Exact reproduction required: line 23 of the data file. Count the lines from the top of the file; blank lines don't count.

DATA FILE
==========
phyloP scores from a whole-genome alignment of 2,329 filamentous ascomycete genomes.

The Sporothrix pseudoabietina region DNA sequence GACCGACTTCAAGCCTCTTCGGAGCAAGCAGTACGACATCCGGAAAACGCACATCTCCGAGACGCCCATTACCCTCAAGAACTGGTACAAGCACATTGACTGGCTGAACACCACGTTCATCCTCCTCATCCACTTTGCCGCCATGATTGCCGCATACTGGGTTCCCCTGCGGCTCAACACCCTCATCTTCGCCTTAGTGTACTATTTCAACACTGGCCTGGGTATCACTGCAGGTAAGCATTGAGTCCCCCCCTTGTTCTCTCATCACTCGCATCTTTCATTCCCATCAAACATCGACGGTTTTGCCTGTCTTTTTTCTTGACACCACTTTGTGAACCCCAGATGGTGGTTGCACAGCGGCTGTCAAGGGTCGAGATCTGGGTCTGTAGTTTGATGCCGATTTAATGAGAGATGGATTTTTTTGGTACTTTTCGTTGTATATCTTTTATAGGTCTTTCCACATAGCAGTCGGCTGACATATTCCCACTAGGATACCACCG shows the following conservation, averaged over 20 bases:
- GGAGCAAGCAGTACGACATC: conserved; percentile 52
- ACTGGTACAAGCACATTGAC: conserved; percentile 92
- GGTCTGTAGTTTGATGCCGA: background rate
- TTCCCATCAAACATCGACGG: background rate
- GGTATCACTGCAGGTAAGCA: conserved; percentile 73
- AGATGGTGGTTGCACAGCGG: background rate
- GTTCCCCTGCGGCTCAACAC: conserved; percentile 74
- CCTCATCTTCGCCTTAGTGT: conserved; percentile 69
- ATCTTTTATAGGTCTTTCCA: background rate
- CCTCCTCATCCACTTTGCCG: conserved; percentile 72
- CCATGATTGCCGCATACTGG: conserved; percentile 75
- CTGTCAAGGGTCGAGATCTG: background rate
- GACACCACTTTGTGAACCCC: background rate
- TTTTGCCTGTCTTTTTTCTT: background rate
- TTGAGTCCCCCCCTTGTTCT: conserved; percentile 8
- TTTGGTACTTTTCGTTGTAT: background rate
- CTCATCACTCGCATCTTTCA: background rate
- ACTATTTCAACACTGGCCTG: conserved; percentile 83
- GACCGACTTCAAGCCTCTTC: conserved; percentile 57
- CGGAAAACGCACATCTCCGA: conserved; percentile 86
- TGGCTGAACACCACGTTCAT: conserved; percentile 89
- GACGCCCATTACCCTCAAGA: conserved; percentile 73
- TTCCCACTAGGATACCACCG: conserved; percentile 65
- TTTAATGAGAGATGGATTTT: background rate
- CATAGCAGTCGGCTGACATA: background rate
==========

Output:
- TGGCTGAACACCACGTTCAT: conserved; percentile 89